Climate crisis: Chennai prepares for more rainfall as residents struggle to cope with flooding

We’re standing in the bedroom of a house, knee-deep in filthy floodwater.

Aluminium cooking pots bob around us, there are piles of wet clothes and a little red teddy bear floats by.

It’s grubby, sodden and miserable.

Kartik Katerina Vittozzi, VT

Kartik lives here with six members of his family but had to evacuate on Sunday after torrential and intense rain.

Everything is ruined.

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“Pain,” Kartik says, pointing at his chest, “I feel pain.”

Heavy rain in this part of India isn’t unusual, especially during the late monsoon season.

But two factors make this rain especially difficult, and they’re typical of the bind that many developing cities find themselves in.

Rapid urbanisation means that drains and ground that would naturally soak up the rain have gone.

Streets flood much more easily and remain flooded, as the water struggles to drain.

Then there’s extreme weather: like the unpredictable, intense and unusual rainfall that fell over Chennai on Sunday.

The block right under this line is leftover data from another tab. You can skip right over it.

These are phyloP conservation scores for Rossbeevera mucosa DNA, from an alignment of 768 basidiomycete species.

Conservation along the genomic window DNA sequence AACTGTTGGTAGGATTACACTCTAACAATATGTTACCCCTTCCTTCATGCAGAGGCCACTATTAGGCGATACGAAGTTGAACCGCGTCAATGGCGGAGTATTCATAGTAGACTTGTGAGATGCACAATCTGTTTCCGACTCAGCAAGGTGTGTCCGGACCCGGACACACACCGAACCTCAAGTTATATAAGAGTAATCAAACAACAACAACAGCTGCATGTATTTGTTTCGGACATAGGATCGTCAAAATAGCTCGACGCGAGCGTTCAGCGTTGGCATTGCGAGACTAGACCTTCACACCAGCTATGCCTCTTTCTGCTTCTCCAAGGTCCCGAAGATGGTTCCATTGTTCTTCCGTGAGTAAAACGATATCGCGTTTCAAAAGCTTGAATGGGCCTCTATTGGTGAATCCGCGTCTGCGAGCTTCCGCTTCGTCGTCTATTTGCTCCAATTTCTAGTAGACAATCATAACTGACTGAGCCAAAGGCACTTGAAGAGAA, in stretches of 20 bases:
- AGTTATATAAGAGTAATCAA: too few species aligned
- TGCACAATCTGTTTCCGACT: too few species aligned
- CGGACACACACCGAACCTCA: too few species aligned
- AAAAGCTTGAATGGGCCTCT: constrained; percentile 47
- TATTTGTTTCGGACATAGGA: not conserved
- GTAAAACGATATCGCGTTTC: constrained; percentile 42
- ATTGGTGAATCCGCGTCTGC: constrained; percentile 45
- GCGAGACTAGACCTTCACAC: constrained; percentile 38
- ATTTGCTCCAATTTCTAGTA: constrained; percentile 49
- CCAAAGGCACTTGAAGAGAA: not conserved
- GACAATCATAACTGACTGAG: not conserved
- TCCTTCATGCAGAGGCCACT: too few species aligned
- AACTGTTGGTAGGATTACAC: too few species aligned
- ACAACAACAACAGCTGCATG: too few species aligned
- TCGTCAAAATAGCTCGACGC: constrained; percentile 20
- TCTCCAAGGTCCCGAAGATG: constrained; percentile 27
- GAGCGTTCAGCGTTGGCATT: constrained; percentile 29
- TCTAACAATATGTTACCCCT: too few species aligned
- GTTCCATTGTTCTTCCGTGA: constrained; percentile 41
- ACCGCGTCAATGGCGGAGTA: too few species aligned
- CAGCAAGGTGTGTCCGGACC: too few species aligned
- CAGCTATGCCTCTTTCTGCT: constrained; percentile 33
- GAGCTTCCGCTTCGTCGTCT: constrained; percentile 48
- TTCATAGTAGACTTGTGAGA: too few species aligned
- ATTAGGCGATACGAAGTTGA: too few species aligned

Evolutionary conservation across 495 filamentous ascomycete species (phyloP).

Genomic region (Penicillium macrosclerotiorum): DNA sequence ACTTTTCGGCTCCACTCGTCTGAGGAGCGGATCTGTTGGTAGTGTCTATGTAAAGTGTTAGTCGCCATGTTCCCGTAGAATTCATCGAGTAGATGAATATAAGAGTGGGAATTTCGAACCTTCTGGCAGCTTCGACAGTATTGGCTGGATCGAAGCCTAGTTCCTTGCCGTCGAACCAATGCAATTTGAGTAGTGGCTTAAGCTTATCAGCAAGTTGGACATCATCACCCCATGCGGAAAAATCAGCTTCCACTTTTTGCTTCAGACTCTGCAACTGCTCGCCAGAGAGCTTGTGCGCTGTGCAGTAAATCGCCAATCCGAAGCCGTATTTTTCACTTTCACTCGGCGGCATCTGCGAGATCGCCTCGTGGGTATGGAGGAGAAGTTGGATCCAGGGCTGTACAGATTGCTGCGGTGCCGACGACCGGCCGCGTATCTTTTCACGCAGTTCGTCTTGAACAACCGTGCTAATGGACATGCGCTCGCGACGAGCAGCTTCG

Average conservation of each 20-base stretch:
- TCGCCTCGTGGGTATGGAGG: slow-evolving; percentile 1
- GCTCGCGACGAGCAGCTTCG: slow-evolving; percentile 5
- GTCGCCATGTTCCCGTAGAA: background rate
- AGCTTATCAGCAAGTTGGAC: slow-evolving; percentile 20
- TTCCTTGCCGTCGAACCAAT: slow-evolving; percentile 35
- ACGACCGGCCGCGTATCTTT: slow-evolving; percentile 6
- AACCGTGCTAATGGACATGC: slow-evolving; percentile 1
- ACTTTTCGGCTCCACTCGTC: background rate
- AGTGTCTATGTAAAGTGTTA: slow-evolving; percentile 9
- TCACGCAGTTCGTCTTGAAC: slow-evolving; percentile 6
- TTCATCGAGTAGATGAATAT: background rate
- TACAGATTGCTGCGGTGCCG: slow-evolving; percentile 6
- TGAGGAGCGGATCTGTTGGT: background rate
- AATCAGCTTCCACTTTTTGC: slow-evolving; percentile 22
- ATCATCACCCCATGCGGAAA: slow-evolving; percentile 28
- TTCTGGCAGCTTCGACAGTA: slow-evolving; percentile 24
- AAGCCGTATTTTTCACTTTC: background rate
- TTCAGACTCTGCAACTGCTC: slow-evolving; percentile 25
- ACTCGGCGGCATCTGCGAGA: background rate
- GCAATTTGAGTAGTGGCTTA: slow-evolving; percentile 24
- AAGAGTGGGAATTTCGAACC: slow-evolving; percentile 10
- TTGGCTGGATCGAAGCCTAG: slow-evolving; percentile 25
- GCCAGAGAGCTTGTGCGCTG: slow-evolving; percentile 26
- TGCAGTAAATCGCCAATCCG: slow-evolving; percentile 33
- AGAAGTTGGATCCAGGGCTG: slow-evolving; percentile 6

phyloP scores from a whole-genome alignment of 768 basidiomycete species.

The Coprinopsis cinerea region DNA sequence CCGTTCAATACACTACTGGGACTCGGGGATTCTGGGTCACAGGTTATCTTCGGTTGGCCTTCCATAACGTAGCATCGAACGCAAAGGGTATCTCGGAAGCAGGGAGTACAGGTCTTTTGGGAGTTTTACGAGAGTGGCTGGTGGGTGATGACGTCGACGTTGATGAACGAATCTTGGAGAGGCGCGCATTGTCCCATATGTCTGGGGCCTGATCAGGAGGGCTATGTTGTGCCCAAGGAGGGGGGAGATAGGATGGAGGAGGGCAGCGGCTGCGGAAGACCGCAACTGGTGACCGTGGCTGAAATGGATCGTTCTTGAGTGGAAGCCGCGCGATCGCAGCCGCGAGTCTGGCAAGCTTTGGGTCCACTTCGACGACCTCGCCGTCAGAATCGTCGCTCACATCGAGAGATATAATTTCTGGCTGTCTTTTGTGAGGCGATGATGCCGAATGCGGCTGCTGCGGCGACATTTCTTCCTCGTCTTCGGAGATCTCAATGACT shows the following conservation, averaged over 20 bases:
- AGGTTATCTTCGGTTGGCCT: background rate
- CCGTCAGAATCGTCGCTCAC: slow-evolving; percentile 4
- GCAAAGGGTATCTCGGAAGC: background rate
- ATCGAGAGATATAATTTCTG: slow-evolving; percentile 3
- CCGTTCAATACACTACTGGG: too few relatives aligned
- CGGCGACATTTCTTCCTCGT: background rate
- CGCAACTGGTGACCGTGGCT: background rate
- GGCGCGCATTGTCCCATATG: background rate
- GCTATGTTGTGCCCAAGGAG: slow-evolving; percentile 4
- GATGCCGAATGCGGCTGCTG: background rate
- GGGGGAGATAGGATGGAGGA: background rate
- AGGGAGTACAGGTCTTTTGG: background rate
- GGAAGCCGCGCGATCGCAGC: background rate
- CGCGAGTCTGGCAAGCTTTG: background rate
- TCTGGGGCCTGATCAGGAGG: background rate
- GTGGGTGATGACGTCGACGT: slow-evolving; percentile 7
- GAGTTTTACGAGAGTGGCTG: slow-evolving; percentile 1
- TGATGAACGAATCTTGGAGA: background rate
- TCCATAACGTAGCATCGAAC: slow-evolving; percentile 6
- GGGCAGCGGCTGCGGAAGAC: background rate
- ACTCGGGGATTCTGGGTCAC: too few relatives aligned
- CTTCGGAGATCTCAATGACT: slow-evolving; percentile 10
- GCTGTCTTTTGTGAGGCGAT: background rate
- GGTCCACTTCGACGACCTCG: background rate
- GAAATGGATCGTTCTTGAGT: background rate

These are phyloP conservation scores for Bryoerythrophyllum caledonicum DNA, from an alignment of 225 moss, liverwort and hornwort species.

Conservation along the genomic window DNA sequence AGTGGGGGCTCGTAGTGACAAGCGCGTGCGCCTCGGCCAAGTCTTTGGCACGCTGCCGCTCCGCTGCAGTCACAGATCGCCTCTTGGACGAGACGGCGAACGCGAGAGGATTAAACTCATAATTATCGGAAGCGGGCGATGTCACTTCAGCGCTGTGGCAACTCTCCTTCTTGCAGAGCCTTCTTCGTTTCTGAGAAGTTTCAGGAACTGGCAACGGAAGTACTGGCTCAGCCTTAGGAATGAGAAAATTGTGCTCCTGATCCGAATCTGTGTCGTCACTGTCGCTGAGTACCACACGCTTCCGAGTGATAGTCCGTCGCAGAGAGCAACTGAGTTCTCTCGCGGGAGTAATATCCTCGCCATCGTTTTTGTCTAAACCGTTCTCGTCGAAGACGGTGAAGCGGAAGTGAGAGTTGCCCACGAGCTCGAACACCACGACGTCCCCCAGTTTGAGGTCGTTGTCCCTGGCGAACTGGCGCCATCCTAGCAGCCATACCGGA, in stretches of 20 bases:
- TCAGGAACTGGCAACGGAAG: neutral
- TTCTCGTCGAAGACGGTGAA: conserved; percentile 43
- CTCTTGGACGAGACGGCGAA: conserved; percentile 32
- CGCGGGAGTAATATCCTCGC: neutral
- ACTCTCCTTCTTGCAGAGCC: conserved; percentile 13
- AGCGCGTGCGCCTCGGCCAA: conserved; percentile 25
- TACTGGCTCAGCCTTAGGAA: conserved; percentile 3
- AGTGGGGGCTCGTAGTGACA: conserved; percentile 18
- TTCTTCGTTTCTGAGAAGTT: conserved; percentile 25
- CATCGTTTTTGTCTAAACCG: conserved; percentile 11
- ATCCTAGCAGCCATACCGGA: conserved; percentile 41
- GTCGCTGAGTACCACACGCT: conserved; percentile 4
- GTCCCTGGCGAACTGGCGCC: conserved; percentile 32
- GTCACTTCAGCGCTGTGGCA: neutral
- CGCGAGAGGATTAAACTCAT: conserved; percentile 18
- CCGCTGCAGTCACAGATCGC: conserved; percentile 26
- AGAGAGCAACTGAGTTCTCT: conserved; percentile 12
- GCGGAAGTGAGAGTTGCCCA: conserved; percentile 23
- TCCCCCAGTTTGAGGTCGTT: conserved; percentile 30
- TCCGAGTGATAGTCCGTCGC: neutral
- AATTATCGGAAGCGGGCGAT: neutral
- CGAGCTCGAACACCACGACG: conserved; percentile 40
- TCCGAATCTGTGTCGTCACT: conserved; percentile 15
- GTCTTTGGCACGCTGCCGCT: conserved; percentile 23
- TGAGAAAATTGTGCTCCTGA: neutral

We know that, with our warming planet, the latter will become more frequent.

But we know cities can change.

They can adapt and become more robust.

They could certainly do with some of that resilience here where every new burst of rain brings a wave of genuine despair.

More than 20cm of fell in Chennai at the weekend.

In low-lying parts of the city that water has still not drained away.

In one community, where many people have been evacuated from their homes, we speak to a man called Somu.

His small house was flooded on Sunday and ever since his family has been sleeping in a government school.

There is no power at their house but Somu goes back during the day to try and guard what possessions haven’t been ruined by water.

“People can’t stay here,” he tells us.

“It’s very difficult. It’s been three days like this, this is the fourth day.

“People are really suffering here.”

His neighbours have all come together and paid for a huge pump to clear out some of the stagnant water.

Because this water simply isn’t going anywhere, and they are preparing for more to come.

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